With playoff baseball right around the corner, cleveland.com is taking a look at the biggest issues facing Terry Francona and the Cleveland Indians. As the 2018 regular season winds down, the answers to these questions will reveal whether or not the Tribe is Ready for October.
CLEVELAND, Ohio – The Indians took a gamble when they traded for Toronto’s Josh Donaldson on Aug. 31. He not only hadn’t played in a big-league game since May 28 because of an injury to his left calf, but they had to reconfigure their lineup to make him fit.
On top of that they didn’t give themselves much room for error. First, they put him back on the disabled list right after the deal – drawing the ire of teams such as the Yankees and Red Sox – with the idea of turning him loose over the last several games of the regular season.
Well, the time to unchain the 2015 AL MVP has arrived. Donaldson started at DH Friday night in a 7-5 loss to Boston and he’s scheduled to start at third base on Saturday and Sunday nights, the final two regular-season home games. The Indians will play the last seven games of the season on the road against the White Sox and Royals before an all-but-guaranteed ALDS matchup against Houston.
Was it a risky proposition to rent Donaldson, a free agent at the end of the year, for a month and change? Probably. But it’s obvious management felt the offense needed a jolt. So, Donaldson takes over at third base, pushes Jose Ramirez to second, who pushes Jason Kipnis to center, who pushes Greg Allen and/or Rajai Davis to the bench or off the ALDS roster.
One could read the tea leaves this way – Donaldson is a potential offensive upgrade over Kipnis, while Kipnis offers more offense, but less defense, than Allen or Davis in center field. And just maybe, the move awakens Ramirez from a slump that has lasted for more than a month and cost him a chance at the AL MVP award.
Donaldson, to date, has shown his calf injury is behind him. On Tuesday against the White Sox, he walked and scored from first on a double by Melky Cabrera. On Wednesday, he opened the ninth inning by beating out a dribbler down the third-base line to help set the stage for a game-winning grand slam by Kipnis.
Defensively, he’s played well, making skidding stops and strong throws across the diamond.
Friday night against Boston, he reached on an infield single and homered off left-hander Chris Sale. It was second homer since the trade, both against lefties, but he’s hitting just .217 (5-for-23) with two RBI with the Indians.
Donaldson says he feels good at the plate.
“I haven’t had the results you look for, but I’ve hit some balls hard,” he said. “As long as my approach and how I’m seeing the ball, my pitch recognition, is up to par there’s not much more I can ask for. The more consistently I can do that, the more success I’ll have.”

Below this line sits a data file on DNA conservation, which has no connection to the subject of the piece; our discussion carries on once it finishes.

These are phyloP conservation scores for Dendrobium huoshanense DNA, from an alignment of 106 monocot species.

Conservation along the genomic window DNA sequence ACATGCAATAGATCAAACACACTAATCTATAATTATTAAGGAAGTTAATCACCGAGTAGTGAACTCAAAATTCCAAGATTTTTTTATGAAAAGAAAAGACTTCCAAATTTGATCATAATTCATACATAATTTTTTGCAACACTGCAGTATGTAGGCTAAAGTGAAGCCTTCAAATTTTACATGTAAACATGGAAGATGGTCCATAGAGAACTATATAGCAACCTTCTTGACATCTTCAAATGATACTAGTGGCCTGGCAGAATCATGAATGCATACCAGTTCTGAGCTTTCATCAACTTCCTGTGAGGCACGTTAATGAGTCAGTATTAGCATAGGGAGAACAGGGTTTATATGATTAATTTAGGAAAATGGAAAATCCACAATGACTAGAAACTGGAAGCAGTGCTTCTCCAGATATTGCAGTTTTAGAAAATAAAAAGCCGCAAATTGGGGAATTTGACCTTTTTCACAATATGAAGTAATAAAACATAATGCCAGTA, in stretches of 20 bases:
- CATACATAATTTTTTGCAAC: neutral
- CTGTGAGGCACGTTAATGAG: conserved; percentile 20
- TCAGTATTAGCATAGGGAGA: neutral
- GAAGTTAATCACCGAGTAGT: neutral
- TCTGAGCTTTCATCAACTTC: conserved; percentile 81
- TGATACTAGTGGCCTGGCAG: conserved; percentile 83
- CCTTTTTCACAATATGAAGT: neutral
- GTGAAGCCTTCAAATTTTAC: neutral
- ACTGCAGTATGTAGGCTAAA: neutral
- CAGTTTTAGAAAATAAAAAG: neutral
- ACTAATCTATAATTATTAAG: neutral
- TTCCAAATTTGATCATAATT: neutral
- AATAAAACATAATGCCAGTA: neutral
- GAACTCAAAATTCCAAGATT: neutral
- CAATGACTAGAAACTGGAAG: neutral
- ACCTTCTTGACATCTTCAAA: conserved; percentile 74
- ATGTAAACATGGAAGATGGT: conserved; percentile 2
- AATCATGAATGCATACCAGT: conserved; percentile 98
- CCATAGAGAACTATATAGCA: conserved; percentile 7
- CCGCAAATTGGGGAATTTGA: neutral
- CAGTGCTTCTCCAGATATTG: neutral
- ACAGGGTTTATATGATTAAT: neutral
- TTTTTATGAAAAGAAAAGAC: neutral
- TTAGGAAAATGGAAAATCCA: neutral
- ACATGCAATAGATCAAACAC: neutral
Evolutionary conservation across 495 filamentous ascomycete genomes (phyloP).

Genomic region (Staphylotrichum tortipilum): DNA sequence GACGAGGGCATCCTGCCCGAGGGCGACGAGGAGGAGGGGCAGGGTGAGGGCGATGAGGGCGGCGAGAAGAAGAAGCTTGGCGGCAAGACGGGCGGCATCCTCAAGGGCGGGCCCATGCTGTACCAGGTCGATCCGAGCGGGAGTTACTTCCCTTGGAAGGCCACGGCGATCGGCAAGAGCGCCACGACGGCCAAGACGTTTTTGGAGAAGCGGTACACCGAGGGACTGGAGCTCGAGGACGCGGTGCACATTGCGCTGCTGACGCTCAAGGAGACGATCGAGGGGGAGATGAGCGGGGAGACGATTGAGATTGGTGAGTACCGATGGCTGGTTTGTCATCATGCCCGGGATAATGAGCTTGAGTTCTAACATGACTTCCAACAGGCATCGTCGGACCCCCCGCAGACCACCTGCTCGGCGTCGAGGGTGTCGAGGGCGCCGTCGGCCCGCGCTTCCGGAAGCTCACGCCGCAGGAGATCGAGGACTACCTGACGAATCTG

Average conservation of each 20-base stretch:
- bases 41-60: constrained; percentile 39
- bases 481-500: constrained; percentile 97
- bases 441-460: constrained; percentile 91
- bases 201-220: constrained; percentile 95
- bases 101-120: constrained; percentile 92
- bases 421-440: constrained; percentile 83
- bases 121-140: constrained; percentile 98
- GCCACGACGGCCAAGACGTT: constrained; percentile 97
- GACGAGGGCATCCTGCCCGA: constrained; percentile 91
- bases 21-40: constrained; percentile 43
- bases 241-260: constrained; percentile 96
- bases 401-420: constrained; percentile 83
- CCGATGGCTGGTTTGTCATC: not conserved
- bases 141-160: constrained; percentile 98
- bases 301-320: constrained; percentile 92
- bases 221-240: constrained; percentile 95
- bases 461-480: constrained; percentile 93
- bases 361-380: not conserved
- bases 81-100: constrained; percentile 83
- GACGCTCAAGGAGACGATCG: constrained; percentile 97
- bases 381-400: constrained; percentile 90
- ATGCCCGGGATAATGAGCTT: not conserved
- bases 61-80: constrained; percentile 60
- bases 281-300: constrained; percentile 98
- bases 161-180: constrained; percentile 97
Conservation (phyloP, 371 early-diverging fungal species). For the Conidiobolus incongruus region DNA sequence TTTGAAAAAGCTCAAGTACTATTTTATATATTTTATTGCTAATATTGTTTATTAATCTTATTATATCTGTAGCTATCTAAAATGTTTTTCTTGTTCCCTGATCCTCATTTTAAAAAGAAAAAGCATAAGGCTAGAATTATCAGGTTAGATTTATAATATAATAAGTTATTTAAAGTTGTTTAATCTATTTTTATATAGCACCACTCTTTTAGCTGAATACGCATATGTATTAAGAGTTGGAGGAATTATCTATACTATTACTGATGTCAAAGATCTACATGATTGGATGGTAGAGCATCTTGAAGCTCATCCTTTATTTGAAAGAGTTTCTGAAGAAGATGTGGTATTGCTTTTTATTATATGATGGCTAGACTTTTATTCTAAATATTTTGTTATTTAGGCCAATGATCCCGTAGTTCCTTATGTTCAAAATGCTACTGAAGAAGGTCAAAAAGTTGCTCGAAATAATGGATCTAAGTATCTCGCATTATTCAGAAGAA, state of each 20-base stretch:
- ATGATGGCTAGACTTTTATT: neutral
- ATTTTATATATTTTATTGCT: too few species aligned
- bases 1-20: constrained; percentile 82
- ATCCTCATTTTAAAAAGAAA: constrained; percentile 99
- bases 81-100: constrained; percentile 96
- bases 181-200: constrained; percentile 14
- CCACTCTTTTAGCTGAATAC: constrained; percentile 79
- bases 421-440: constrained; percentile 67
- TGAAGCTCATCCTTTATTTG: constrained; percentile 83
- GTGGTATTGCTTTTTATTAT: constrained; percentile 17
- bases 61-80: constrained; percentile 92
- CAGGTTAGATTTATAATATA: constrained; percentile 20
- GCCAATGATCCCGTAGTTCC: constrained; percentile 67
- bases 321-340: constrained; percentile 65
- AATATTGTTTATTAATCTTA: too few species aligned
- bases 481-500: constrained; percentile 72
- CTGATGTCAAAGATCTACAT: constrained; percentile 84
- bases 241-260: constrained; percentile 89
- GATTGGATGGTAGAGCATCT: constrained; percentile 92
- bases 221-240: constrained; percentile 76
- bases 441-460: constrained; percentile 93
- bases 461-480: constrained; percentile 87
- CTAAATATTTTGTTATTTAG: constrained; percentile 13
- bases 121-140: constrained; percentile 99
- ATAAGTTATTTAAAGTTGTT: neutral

Overall, Donaldson is hitting .231 (37-for-160) with 11 doubles, seven homers and 18 RBI in 44 games this year.
“I think he gets more dangerous, the more he plays,” said manager Terry Francona. “You know, playing all weekend will be really good for him. And regardless of what his batting average is when this is over, if he shows up in the playoffs and he’s that threat, that guy who takes those consistent swings, that will be good for us.”
Donaldson said he had to recover from not one, but two calf injuries. Shortly after his rehab began in May with Toronto, he said he reinjured the calf. Donaldson said a conversation with his friend, Arizona Cardinal wide receiver Larry Fitzgerald, put him in touch with Dr. Josh Sandell, a sports medicine specialist for the Minnesota Vikings.
“He took me to the next step where I could get back on the field and start moving without pain,” said Donaldson. “Initially when I went on the DL I thought it would be very minor. When I started doing my rehab in Florida, I ended up having a pretty significant injury to my calf while I was doing a rehab assignment.
“So, to continue to go out there now without pain, to be able to move, and move freely, is a huge step in the right direction for me. To continue to do that on an everyday basis is important.”
About two weeks before Toronto traded him to the Indians, Donaldson saw Dr. Sandell for the first time.
“Two days after I saw him, that was the first time I was able to start running and I ran my farthest distances without pain.”
Donaldson spent almost four years in Toronto. He captured the imagination of Blue Jay fans because of his swagger, power and hustle. His stay did not end well. He said if he was writing a book, it’s not the way he would have written the last chapter.
Now Donaldson has a chance to write a new ending with a new team headed to the postseason. He’ll have to pound it out because he’s on a deadline, but it could still make for a good read.
More Ready for October posts:
Is Jason Kipnis the Tribe’s best option in center?
Who should be the Tribe’s 4 starting pitchers in the ALDS?
Does Terry Francona plan to rest starters down the stretch?
Will the Tribe get vintage Andrew Miller for its playoff push?